I learned about Thinking in Time: The Uses of History for Decision-Makers by Richard E. Newstadt and Ernst R. May from AFSA’s recommended reading list when I started our book club last summer. I assume the text is still used in many college courses, because there are multiple copies available in several local used book stores. We haven’t discussed the book in our book club yet, but I was curious about why the title was highly recommended. Reading Thinking in Time is like attending a series of lectures by the authors (both professors), but lectures where you cannot interrupt and ask clarifying questions.
The authors posit that government decision-makers (and their staffers) would make at least marginally better decisions if they applied the mini-methods (authors’ term) described in the text. The mini-methods are designed to give the decision-makers more historical perspective of the concern, the players (including organizations) and the possible solutions. The authors do a very good job of teaching the mini-methods throughout the course of the book by re-enforcing the learning from chapter to chapter.
Drawing on examples of domestic and foreign policy decisions mainly during the Johnson, Nixon and Carter administrations, the authors describe the history behind the decisions, the facts apparently associated with the decisions, the success or lack thereof of the actions taken, and then describe a mini-method that could have been applied (or that was successfully applied unconsciously). Their main mini-methods include defining the immediate situation by documenting what is Known (now), Unclear and Presumed; clarifying the usefulness of analogies by documenting likenesses and differences in the current situation; asking “What’s the story?”; and defining the placement of the people and organizations involved in terms of their histories and experiences. The authors are very explicit about the degree to which these steps (and the ones I have omitted above) may help the decision-makers and may not.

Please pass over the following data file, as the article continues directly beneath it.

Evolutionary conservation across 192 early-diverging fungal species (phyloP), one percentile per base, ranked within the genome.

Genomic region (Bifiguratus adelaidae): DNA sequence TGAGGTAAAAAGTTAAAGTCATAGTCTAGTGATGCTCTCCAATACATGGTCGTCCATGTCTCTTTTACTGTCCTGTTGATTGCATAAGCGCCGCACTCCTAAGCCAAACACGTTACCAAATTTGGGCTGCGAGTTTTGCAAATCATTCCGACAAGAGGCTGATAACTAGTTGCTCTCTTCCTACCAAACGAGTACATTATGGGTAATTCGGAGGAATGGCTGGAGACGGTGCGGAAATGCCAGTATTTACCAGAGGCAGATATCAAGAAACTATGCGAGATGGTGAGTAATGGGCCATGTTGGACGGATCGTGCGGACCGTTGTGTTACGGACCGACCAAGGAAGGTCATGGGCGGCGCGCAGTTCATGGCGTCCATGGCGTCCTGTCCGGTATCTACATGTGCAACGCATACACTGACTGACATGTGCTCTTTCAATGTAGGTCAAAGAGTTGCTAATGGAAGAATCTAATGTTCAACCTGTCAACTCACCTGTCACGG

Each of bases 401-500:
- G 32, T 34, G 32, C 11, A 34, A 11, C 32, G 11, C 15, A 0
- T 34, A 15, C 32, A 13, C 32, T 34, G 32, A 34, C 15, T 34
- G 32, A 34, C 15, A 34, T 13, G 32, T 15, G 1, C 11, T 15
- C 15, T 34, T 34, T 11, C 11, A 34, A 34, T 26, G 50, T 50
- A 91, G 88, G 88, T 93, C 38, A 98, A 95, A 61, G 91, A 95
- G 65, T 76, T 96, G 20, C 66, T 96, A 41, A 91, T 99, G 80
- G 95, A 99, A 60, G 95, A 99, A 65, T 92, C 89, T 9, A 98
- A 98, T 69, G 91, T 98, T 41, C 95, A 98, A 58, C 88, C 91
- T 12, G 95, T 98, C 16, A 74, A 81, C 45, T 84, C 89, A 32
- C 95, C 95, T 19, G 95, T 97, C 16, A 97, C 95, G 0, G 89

The whole time I was reading this book, I kept thinking about a book by a former CIA analyst called The Thinker’s Toolkit: 14 Powerful Techniques for Problem Solving. The content of both books (regardless of both the differences between intended audiences and the differences amongst the authors’ backgrounds) seems to be a slightly-advanced version of common sense when you are reading it, but the tools are really things that most of us forget to do when we’re actually making decisions. And when we forget to apply the tools, we greatly increase the risk of making bad decisions. Which takes me to my favorite quote from the book: Good judgement is usually the result of experience. And experience is frequently the result of bad judgement. -Robert A. Lovett.